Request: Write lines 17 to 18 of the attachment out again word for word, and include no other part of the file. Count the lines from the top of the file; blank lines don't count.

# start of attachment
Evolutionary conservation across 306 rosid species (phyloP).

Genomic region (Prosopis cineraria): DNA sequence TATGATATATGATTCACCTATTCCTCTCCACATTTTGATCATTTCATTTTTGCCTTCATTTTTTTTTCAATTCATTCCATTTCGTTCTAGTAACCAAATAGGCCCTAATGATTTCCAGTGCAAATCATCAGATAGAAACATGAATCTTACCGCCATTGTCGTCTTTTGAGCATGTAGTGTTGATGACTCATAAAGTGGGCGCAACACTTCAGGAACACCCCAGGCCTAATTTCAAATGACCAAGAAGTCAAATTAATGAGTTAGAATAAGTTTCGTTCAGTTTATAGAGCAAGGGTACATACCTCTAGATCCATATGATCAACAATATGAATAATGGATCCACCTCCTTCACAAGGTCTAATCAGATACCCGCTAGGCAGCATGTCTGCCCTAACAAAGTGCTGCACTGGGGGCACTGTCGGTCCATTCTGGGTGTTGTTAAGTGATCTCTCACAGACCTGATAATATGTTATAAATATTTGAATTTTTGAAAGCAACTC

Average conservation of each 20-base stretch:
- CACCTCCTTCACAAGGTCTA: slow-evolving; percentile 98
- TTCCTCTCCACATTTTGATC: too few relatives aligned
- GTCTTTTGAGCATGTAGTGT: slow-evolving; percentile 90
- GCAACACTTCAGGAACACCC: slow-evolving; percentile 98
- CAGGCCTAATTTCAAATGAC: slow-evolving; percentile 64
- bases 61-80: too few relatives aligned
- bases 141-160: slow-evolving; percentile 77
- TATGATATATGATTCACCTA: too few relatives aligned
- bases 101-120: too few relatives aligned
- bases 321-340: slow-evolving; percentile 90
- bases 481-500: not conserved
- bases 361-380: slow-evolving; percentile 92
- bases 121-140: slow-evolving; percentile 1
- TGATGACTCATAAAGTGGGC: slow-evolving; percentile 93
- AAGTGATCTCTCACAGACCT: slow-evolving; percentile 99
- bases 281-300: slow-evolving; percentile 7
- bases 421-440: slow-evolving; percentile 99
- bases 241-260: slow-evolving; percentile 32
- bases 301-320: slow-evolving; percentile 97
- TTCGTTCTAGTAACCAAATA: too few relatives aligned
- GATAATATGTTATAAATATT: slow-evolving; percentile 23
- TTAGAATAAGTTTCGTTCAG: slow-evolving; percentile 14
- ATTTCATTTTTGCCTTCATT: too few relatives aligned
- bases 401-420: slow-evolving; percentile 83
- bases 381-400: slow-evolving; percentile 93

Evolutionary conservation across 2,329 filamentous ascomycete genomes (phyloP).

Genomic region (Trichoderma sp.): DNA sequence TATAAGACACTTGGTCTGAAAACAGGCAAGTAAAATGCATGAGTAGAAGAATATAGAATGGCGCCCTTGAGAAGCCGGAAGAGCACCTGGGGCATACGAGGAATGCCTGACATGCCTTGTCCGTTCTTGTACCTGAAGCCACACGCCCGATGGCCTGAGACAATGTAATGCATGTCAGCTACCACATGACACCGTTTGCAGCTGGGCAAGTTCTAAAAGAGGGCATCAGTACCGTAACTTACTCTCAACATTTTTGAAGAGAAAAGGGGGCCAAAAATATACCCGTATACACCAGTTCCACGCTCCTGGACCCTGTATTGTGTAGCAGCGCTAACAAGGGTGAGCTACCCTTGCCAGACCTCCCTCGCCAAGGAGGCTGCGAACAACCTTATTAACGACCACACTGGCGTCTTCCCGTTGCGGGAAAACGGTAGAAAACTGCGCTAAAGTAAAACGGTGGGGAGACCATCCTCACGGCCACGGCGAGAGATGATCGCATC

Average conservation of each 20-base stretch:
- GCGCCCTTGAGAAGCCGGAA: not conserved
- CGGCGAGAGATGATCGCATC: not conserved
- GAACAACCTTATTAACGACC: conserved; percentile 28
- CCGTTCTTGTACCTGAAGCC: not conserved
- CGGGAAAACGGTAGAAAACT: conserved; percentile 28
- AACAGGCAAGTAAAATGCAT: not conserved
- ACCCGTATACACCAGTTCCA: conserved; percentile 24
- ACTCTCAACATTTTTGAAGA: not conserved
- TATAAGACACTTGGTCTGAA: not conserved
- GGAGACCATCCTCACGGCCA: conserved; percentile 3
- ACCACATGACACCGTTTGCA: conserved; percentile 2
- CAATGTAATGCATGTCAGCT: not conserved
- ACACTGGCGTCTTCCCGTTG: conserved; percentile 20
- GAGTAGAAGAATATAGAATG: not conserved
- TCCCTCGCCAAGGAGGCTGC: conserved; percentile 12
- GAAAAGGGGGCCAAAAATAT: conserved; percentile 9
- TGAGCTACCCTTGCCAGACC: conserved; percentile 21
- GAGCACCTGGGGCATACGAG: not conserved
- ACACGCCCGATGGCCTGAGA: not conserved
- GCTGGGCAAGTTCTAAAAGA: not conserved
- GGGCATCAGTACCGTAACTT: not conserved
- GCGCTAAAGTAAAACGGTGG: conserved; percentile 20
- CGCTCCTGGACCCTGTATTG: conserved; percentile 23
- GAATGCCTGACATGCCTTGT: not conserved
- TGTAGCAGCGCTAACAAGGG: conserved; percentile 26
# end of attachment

- TGATGACTCATAAAGTGGGC: slow-evolving; percentile 93
- AAGTGATCTCTCACAGACCT: slow-evolving; percentile 99